There was another and most peculiar influence tending in tl direction. The political organization then having control of t country had in it two elements which looked with especial d favor on the ascendency within itself of those whose fame rest on military renown.

One of these was what was known as t “Abolition Element." These men regarded themselves as, in sense, the possessors of an exclusive proprietary interest in t Republican party of that day, and thought that the laurels of first administration, both civic and military, ought to relate ba to them as the ultimate cause, rather than rest upon the heads the immediate agents. Such men as Chase, Sumner, Sewa Greeley, and a host of lesser lights, felt deeply aggrieved at bei overshadowed by men like Lincoln, Grant, Sherman, and Stanto and other military leaders whom they regarded, if not as tr passers on their demesne, at least as men who had merely adopt their ideas and reaped advantage from their labors. It hurt th all the more to know that these recipients of popular acclaim w

[graphic]

of war at the front was hardly greater than that of disaffection in the rear. The next generation will find it hard to believe that of the four men living at the outbreak of the war who had occupied the presidential chair not one tendered his support to the National cause, or offered sympathy or patriotic counsel to his overburdened successor at the head of the Government. It will be deemed almost incredible that during the whole four years of that terrible struggle not one of these men, all of whom were citizens of Northern States, made any public utterance intended to strengthen the Union cause or indeed any utterance at all upon the subject, except in one case, when compelled by public clamor to make a lame excuse for his own apathy. Already it is hard to realize that when the conflict drew to its close one of these men refused to decorate his house in honor of our final tri-victory, or display the emblems of mourning on the death of the great leader whose marvelous tact and unfailing steadfastnesss had brought us through those years of unmatched peril. Still more difficult will it be for posterity to understand that our ex-Presidents were simply types of a very large element of our people. These very naturally desired the war, its causes and overshadowing glories to be for gotten just as soon as possible. They made haste, therefore, to turn the public attention into other channels and to clamor for oblivion in regard to the past.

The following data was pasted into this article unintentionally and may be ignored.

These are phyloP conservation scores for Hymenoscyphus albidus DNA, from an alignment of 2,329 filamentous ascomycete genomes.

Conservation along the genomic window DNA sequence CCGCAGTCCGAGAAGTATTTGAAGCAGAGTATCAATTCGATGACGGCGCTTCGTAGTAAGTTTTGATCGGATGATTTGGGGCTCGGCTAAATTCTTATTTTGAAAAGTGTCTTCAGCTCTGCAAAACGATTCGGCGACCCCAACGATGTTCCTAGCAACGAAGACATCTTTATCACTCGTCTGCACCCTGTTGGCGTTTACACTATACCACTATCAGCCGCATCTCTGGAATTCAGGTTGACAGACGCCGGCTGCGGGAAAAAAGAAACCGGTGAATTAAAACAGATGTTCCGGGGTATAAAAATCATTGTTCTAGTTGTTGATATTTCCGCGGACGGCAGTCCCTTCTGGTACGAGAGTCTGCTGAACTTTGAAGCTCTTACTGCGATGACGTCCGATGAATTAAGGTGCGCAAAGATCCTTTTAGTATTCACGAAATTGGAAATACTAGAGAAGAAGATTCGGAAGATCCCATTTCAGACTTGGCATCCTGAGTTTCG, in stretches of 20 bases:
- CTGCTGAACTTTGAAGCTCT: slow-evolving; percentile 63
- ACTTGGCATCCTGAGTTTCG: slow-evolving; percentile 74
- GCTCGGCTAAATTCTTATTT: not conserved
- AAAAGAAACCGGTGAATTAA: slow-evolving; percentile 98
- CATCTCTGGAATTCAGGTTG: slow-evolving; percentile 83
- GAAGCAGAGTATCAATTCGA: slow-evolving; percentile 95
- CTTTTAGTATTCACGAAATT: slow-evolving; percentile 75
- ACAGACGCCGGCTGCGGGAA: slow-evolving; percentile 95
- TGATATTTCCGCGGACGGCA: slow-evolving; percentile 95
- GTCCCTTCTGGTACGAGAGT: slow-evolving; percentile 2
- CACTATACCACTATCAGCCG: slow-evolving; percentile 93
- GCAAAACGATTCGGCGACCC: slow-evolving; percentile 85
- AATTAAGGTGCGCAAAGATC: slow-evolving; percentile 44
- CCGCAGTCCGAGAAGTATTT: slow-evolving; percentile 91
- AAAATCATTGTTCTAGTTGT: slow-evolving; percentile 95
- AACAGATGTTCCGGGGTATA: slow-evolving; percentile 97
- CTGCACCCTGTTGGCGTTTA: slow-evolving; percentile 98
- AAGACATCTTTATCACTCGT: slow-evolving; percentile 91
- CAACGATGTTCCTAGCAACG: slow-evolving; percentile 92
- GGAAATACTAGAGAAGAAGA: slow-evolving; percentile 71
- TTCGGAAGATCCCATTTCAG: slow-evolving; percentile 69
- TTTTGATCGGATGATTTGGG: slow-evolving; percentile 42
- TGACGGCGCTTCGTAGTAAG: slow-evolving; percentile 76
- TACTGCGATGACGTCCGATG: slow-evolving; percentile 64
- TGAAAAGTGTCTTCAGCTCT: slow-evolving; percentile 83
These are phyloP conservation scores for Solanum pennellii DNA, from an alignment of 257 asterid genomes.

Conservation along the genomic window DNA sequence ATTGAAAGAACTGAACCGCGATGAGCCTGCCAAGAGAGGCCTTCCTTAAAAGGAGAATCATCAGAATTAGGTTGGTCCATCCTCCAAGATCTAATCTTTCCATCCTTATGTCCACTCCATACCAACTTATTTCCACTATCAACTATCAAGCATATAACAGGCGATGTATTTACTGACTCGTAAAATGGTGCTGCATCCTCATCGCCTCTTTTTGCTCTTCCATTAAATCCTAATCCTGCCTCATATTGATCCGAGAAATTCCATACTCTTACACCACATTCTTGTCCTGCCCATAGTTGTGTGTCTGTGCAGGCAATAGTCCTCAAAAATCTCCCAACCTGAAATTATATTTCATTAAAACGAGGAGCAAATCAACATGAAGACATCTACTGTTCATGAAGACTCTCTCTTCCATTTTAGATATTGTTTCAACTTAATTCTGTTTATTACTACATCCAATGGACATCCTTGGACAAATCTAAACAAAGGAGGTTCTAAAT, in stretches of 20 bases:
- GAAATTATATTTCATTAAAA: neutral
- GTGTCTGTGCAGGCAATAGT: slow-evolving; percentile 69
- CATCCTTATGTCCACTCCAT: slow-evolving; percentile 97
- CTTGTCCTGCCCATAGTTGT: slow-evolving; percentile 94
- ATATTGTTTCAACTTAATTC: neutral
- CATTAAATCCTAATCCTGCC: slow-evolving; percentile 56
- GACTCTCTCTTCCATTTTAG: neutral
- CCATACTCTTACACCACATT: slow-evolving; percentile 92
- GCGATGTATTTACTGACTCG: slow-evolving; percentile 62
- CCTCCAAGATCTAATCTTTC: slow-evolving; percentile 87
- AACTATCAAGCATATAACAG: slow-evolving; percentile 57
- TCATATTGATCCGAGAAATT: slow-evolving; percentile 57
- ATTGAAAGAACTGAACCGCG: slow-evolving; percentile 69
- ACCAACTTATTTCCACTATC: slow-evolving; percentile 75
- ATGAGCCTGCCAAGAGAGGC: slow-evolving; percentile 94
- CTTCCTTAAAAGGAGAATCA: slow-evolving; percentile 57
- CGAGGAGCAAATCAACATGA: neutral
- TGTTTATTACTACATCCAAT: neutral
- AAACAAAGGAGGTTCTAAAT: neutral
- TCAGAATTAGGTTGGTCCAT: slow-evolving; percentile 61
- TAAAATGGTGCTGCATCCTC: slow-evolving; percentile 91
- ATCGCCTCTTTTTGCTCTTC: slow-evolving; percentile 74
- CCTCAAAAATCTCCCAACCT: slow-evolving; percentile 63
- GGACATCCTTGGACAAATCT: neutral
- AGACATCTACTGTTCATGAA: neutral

There was another and most peculiar influence tending in this direction. The political organization then having control of the

not inclined, during the combat, to submit to their dictation, nor after its close to attribute to them, as they thought, due credit for the result. They could not understand that there had been a change of base in the great onward march, and that only those who were leaders in the new movement could wear its freshest laurels. These men and their followers, who were many and zealous, joined with the former element to deprecate preferment based on military renown, until it became almost a disadvantage to one having political aspirations at the North to have carried a musket or drawn a sword in defense of the country.